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Famous Australian Fairy Tales

Instructor: Emily Teater

Emily currently is a substitute teacher, and has taught a variety of K-12 courses. She has a master's degree in Mythological Studies.

Australian fairy tales reflect the Aboriginal culture they came from, and were preserved by famous folklorists, including Andrew Lang. In this lesson, you will be introduced to only a handful of these famous fairy tales.

A Brief History of Australian Fairy Tales

Australia's fairy tales and folklore are reflections of the rich Aboriginal culture from which they came. The Aborigines called these tales The Dreaming, and these stories preserved their laws, customs, and spiritual beliefs. Many of these tales were creation stories, explaining the inherent spirit in all living things the Aborigines firmly believed in. However, these stories also discussed topics such as the Aborigines' encounters with the Europeans.

While the Aborigines still share Dream tales and their culture is still alive, some of these fairy tales have been preserved in writing. Among the earliest collectors of these tales was K. Langloh Parker, who earned the trust of the Narran Tribe, and was permitted to scribe their stories. Andrew Lang, the folklorist known for his Rainbow Fairy Books, also added some Australian tales to his collection. It is primarily from Lang's collections that we know of the Australian fairy tales mentioned in this lesson.

''Bahloo the Moon and the Daens''

Bahloo, the moon, has three snakes as pets, which he calls his dogs. These are the death adder, the tiger snake, and the black snake. Bahloo likes to let his dogs play and run around at night. One night, Bahloo sees the Daens, or men preparing to cross a river. He comes to these men and asks them if they would be so kind as to carry his dogs across the river. The Daens are apprehensive as they fear his dogs, and they voice these concerns to Bahloo, saying they are afraid the snakes will bite them. Bahloo assures them that even if they did bite, he would make the humans come back to life, so there is nothing to fear. He throws a piece of wood into the water and they watch it float back to the surface. Bahloo tells them that like the wood, they would die at first from the bite, but then they would rise up once more. He then throws a rock into the river and it sinks. If the men refuse to help, they will be like these rocks, for when they die, they will remain dead. The Daens are still fearful and refuse.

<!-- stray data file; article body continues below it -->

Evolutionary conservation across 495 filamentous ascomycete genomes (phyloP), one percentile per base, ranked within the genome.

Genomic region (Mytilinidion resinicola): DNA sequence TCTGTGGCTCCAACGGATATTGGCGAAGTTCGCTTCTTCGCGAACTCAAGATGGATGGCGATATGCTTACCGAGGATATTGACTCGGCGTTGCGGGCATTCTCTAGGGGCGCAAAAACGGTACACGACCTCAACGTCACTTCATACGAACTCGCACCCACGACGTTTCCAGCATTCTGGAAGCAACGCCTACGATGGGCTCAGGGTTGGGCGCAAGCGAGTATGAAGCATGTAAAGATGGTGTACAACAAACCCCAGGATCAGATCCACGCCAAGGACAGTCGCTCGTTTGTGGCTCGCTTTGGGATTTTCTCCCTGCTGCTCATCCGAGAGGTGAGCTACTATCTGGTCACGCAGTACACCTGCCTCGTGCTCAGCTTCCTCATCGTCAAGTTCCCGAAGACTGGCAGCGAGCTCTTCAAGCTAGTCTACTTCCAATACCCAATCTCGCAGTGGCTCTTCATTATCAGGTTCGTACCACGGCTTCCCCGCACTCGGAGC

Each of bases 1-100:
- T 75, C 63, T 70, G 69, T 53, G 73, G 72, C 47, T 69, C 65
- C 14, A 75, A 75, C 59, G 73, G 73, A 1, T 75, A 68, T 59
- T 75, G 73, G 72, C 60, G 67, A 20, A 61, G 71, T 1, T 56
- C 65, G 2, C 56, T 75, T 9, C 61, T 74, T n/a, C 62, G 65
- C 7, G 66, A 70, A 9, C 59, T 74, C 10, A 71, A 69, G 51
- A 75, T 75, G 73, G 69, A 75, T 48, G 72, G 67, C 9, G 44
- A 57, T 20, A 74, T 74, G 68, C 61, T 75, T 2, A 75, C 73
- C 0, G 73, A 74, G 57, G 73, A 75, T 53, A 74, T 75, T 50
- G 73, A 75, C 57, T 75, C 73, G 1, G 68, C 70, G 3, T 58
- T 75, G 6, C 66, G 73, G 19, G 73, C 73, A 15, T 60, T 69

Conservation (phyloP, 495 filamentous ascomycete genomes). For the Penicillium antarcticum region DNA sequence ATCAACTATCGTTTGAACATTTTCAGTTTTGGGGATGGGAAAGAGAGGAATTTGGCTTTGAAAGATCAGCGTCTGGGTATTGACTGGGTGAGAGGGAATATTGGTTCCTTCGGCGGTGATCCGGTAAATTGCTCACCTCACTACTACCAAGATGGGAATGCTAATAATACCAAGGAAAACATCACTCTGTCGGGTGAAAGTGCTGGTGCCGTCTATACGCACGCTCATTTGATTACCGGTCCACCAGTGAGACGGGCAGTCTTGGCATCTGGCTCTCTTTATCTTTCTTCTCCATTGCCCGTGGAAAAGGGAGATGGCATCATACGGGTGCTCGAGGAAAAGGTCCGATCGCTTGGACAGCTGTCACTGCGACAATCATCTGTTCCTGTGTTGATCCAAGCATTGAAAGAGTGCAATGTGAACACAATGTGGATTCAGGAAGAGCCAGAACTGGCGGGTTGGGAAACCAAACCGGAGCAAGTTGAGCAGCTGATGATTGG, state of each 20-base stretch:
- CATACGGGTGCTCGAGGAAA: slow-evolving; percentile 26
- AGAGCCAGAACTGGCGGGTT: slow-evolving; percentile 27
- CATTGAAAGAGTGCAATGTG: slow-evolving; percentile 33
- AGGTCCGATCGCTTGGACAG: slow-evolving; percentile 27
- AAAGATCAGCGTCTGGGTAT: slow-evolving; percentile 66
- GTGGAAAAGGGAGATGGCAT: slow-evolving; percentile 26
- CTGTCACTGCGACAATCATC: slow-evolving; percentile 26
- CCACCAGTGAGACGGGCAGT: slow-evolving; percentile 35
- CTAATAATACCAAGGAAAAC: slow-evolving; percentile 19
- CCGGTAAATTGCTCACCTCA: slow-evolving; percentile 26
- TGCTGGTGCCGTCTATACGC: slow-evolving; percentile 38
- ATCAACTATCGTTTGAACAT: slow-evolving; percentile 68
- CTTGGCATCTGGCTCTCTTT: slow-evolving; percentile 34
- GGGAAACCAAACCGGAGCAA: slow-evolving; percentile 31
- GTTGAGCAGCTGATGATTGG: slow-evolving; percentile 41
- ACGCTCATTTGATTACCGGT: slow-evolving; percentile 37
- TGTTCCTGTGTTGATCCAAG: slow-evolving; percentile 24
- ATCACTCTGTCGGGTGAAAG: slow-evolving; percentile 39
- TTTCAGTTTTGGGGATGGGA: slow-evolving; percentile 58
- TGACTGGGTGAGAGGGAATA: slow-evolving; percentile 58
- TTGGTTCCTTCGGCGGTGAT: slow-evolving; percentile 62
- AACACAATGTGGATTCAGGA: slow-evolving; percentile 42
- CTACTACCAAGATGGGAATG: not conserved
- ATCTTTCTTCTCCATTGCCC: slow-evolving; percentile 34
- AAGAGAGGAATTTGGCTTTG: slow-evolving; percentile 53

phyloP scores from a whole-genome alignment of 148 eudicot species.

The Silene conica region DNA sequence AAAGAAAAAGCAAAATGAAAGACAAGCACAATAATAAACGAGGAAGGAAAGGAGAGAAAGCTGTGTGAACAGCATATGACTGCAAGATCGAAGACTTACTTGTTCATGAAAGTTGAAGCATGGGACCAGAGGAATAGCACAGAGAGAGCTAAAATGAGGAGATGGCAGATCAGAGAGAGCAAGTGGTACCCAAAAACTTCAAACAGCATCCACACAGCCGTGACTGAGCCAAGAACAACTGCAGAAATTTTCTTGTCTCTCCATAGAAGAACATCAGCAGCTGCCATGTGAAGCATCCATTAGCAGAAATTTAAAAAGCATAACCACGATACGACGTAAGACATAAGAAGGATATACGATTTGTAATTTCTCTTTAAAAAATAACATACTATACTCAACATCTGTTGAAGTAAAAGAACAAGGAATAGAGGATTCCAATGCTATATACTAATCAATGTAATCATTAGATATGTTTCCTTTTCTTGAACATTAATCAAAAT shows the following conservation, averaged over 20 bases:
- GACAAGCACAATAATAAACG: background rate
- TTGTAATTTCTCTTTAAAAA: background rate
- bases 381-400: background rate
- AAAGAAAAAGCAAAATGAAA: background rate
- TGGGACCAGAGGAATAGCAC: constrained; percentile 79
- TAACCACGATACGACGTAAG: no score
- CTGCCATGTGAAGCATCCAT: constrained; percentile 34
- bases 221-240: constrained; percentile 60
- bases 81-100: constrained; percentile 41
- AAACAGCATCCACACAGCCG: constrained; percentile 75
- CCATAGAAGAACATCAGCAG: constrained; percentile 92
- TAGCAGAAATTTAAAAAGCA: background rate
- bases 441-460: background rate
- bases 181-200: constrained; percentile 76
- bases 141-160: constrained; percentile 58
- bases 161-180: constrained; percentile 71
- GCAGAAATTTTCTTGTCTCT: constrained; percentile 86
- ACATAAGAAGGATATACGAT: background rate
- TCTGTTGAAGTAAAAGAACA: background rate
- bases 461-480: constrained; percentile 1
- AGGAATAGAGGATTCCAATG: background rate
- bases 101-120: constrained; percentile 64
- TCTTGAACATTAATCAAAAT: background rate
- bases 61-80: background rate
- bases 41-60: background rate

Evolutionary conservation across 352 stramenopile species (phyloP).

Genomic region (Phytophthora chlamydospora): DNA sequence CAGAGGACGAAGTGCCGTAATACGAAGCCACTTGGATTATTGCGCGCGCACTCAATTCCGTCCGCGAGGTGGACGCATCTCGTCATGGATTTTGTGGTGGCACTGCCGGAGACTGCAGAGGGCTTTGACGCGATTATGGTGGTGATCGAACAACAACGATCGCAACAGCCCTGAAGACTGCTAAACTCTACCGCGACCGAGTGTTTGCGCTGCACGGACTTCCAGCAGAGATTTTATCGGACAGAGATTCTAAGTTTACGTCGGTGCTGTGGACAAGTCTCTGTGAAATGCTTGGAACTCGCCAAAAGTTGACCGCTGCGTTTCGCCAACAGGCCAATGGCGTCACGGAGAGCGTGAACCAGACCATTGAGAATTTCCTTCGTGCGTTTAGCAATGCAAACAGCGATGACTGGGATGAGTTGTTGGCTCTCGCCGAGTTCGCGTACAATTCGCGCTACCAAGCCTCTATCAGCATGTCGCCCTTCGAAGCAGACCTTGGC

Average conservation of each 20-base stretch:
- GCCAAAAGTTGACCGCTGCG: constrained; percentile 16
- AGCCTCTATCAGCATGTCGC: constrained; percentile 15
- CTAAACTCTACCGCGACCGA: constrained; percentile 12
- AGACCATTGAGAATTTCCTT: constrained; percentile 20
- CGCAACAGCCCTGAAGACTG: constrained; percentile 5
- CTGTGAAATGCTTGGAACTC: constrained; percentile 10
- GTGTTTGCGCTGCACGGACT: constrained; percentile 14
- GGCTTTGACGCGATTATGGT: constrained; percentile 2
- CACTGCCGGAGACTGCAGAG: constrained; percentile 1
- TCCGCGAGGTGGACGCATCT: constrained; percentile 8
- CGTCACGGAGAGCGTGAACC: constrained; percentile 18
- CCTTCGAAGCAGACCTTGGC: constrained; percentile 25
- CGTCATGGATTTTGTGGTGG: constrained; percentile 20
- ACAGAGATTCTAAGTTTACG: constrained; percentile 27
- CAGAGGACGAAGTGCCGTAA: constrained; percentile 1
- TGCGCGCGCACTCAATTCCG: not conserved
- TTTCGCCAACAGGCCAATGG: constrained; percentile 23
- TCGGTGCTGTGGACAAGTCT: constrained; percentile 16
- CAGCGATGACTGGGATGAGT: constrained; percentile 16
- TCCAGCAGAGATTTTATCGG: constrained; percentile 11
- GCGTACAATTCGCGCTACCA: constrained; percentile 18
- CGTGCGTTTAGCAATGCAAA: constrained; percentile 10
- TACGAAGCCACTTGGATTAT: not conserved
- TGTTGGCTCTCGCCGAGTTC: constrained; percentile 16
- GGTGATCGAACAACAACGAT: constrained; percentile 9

Angered at their response, Bahloo carries his dogs across the river himself. He then tells the Daens that for not helping, they have refused immortality and shall remain dead after their deaths. Since then, humans have feared and hated snakes, and they have done everything they could to kill Bahloo's beloved pets. But alas, even though they have killed many snakes, there are still many more of Bahloo's pets roaming the earth.

''The Galah, and Oolah the Lizard''

Oolah, the lizard, becomes bored one day and goes out to play with his boomerangs. These boomerangs are small and made for play, not for hunting, so they always come back to their owner. Galah, which is a type of cockatoo, sees Oolah playing and wants to watch. She thinks Oolah is rather impressive at his game. Becoming a bit of a showoff, Oolah throws the boomerang with a little twist. As it comes back, it hits Galah on the head, knocking all her feathers off and giving her head a nasty gash.

Oolah becomes frightened and runs away, but Galah follows him and snatches him up. She throws him into a thorn bush, putting several holes and prickles in his skin. She then rubs the blood from her wound onto the holes in his skin. Since then, the Galah has a bald patch under its crest where Oolah hit it with his boomerang. And the lizards that live near the Galahs all have reddish skin and spines that resemble thorns.

A Galah with its crest raised.
Galah

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